3. In Elijah’s day, while those created in the image and likeness of God were worshiping idols, murdering people, and trampling underfoot the word of the Lord, the ravens remained faithful to the divine will as they brought Elijah food in the wilderness (1 Kings 17:4-6).
You get the point. @@I suspect that if animals could preach, they’d soon have all the human clergy on the unemployment line.@@
The Gospel Is for All Creation
This is not to say, of course, that animals remain unaffected by human sin and evil. All creation stands downwind from our rebellion against God. The whole world, Paul says, is in slavery, groans and suffers, because of us. We are the reason volcanoes erupt, hurricanes drown, snakes strike, ants sting, dogs bite. We, the fathers and mothers of creation, the kings and queens of this world, are the fountainhead of all corruption and evil that permeates creation. So don’t ever point your finger at Mother Nature and blame her; we, not she, are the guilty party.
For us, the guilty party, God himself was crucified. Yet I find it most interesting, that in the psalm that describes, in prophetic detail, what happens on that cross, animal metaphors are all over the place. “Many bulls have surrounded me,” the crucified Messiah prays (Ps 22:12). His enemies are like “a ravening and roaring lion,” (v. 13). He goes on to say, “Dogs have surrounded me,” (v. 16).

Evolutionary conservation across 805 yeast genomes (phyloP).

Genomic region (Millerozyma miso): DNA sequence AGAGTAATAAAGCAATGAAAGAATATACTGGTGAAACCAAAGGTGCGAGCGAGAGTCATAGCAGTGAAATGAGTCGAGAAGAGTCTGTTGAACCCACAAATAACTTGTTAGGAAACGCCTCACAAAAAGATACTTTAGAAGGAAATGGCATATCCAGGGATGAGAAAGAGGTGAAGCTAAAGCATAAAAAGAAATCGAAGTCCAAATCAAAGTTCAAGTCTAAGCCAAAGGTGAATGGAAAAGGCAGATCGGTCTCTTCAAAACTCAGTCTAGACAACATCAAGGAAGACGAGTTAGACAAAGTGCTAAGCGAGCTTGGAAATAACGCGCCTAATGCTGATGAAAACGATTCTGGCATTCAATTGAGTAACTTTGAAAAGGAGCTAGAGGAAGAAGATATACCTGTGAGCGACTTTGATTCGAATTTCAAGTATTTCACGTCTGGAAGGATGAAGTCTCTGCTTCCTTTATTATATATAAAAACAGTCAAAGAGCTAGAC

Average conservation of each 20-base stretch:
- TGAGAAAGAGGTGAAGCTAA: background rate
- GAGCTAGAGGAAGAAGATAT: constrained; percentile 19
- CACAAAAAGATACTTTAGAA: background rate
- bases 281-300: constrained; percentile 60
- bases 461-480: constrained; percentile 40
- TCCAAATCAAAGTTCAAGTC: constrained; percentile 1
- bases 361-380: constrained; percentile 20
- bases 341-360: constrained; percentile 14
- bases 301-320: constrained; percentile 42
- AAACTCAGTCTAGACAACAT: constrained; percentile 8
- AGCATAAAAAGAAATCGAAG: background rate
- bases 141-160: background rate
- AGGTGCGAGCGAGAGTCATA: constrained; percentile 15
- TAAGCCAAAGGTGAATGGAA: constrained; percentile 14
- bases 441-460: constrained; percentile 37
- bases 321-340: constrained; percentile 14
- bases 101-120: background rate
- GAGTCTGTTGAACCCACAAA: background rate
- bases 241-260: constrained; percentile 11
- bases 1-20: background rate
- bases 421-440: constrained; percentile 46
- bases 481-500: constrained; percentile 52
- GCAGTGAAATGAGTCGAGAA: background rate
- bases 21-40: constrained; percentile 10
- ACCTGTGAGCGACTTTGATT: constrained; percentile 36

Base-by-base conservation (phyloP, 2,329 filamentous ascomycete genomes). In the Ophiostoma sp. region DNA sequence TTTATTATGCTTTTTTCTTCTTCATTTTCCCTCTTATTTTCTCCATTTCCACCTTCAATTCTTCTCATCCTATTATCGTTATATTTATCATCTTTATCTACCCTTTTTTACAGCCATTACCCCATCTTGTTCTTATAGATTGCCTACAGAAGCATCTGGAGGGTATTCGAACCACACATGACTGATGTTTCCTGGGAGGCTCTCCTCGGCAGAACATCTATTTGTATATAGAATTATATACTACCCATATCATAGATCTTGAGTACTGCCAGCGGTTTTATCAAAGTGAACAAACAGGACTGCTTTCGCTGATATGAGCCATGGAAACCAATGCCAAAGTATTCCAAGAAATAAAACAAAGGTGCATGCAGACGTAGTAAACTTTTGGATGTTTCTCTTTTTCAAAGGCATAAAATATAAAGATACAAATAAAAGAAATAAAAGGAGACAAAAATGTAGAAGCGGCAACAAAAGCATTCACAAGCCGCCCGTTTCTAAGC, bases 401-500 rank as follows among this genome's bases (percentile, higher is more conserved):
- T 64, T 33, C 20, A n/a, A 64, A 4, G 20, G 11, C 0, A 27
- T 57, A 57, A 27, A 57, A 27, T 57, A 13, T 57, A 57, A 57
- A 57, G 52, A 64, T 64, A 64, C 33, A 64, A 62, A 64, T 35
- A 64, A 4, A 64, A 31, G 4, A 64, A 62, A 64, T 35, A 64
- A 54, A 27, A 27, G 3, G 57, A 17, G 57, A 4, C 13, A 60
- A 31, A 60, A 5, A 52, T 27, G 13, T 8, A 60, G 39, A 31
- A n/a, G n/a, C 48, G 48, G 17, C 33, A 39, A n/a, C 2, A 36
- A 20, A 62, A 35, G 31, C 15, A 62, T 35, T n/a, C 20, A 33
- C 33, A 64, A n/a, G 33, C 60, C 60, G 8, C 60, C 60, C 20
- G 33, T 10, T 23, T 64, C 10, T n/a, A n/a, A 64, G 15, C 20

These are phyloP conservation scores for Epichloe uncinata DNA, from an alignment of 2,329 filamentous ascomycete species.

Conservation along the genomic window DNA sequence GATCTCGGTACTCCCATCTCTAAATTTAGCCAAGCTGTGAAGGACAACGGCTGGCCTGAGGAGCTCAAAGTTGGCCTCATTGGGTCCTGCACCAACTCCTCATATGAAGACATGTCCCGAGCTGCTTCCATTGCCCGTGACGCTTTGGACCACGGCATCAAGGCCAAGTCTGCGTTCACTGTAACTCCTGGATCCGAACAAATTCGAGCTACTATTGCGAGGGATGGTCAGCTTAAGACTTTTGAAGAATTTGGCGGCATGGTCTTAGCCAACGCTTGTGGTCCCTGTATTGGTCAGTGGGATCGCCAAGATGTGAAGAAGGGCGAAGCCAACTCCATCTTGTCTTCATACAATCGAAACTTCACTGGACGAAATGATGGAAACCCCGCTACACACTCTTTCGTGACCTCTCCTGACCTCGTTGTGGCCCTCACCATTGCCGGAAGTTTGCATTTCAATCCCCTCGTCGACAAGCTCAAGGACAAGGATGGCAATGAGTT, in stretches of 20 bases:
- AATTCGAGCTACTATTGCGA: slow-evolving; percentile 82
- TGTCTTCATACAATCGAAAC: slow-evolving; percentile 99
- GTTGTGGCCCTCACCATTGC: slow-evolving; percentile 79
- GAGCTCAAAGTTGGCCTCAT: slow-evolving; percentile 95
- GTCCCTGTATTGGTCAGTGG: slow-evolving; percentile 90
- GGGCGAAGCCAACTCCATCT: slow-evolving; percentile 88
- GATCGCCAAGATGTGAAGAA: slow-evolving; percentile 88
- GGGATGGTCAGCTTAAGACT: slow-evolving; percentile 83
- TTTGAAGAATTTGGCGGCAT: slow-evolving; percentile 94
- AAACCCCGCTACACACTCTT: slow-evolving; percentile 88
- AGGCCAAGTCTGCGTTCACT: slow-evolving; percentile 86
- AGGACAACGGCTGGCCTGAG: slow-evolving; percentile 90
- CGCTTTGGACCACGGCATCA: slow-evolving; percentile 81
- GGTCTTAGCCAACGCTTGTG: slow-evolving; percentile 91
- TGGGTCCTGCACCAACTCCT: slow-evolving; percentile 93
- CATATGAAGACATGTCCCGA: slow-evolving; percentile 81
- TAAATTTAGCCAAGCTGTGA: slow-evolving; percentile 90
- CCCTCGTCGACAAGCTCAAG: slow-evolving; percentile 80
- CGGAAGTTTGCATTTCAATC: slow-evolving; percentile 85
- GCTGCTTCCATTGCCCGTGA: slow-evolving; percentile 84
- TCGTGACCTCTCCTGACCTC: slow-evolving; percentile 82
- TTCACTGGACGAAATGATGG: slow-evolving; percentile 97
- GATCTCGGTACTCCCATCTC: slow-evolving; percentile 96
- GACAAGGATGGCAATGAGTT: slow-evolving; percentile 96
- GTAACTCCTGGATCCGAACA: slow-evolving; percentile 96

Bulls, lions, dogs. Why all these metaphors from the animal kingdom to describe humanity as it encircles the crucified Savior? I suspect I know why. Because the man on the cross, God incarnate, is there for all creation, not just humanity.
The death and resurrection of Christ is for us and for all creation. He dies for our sin, yes, but he also rises to usher in a new world, which we await in hope. The Gospel, the good news, is also good news to dogs and cows and lions and fish and birds. It’s good news to trees and mountains, rivers and oceans, dirt and rocks. When Christ returns to form a new heavens and a new earth, all creation will be set free from its slavery to corruption and brought into the freedom of the glory of the children of God (Rom 8:21). @@Good Friday and Easter are for the animal kingdom, too.@@
What is the upshot of all this? We who are God’s stewards, the earthly fathers and mothers of creation, have some work to do. We need to relearn what it means to care for animals, not exploit them. To recapture what it means to love and protect animals. To see in them not just a tool, a thing for us to use or abuse, but as those with whom we will share the new creation to come.
And, I might add, we remind ourselves to be a little more humble around animals. Because, chances are, in ways unbeknownst to us, in ways too mysterious and impenetrable for our observation, our pets watch us and lift their eyes toward heaven with a silent prayer that we, like them, will one day learn to live on every word that comes from the mouth of the Lord.